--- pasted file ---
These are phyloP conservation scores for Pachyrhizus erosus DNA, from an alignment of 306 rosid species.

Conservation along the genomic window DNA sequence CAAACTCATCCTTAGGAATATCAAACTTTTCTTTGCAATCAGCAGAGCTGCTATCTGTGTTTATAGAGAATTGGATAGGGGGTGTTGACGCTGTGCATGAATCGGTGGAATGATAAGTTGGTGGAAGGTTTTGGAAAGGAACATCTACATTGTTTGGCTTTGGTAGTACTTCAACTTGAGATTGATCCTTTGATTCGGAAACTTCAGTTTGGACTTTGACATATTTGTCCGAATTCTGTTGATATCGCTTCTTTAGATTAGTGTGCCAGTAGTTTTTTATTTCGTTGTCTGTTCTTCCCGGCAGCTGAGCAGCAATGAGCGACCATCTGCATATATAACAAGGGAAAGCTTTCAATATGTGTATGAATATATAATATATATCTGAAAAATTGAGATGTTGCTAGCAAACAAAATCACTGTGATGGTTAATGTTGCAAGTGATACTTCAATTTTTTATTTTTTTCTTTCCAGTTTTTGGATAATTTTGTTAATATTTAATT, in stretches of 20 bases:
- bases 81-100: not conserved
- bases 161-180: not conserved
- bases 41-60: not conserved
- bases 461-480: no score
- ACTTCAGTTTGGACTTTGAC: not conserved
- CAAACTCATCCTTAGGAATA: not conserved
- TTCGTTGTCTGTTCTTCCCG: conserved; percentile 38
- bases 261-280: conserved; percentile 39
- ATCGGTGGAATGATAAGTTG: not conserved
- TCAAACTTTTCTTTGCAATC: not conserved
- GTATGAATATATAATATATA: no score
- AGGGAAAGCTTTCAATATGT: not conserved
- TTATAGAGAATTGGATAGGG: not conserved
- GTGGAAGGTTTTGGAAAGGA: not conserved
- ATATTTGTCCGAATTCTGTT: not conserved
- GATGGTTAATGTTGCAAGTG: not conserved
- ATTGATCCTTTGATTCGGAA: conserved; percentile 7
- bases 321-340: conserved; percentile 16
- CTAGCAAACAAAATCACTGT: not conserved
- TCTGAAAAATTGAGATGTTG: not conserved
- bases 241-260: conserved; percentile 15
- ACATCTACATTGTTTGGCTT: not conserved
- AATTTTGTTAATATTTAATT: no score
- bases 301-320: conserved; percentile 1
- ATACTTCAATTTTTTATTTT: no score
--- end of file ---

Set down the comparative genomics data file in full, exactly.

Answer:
These are phyloP conservation scores for Pachyrhizus erosus DNA, from an alignment of 306 rosid species.

Conservation along the genomic window DNA sequence CAAACTCATCCTTAGGAATATCAAACTTTTCTTTGCAATCAGCAGAGCTGCTATCTGTGTTTATAGAGAATTGGATAGGGGGTGTTGACGCTGTGCATGAATCGGTGGAATGATAAGTTGGTGGAAGGTTTTGGAAAGGAACATCTACATTGTTTGGCTTTGGTAGTACTTCAACTTGAGATTGATCCTTTGATTCGGAAACTTCAGTTTGGACTTTGACATATTTGTCCGAATTCTGTTGATATCGCTTCTTTAGATTAGTGTGCCAGTAGTTTTTTATTTCGTTGTCTGTTCTTCCCGGCAGCTGAGCAGCAATGAGCGACCATCTGCATATATAACAAGGGAAAGCTTTCAATATGTGTATGAATATATAATATATATCTGAAAAATTGAGATGTTGCTAGCAAACAAAATCACTGTGATGGTTAATGTTGCAAGTGATACTTCAATTTTTTATTTTTTTCTTTCCAGTTTTTGGATAATTTTGTTAATATTTAATT, in stretches of 20 bases:
- bases 81-100: not conserved
- bases 161-180: not conserved
- bases 41-60: not conserved
- bases 461-480: no score
- ACTTCAGTTTGGACTTTGAC: not conserved
- CAAACTCATCCTTAGGAATA: not conserved
- TTCGTTGTCTGTTCTTCCCG: conserved; percentile 38
- bases 261-280: conserved; percentile 39
- ATCGGTGGAATGATAAGTTG: not conserved
- TCAAACTTTTCTTTGCAATC: not conserved
- GTATGAATATATAATATATA: no score
- AGGGAAAGCTTTCAATATGT: not conserved
- TTATAGAGAATTGGATAGGG: not conserved
- GTGGAAGGTTTTGGAAAGGA: not conserved
- ATATTTGTCCGAATTCTGTT: not conserved
- GATGGTTAATGTTGCAAGTG: not conserved
- ATTGATCCTTTGATTCGGAA: conserved; percentile 7
- bases 321-340: conserved; percentile 16
- CTAGCAAACAAAATCACTGT: not conserved
- TCTGAAAAATTGAGATGTTG: not conserved
- bases 241-260: conserved; percentile 15
- ACATCTACATTGTTTGGCTT: not conserved
- AATTTTGTTAATATTTAATT: no score
- bases 301-320: conserved; percentile 1
- ATACTTCAATTTTTTATTTT: no score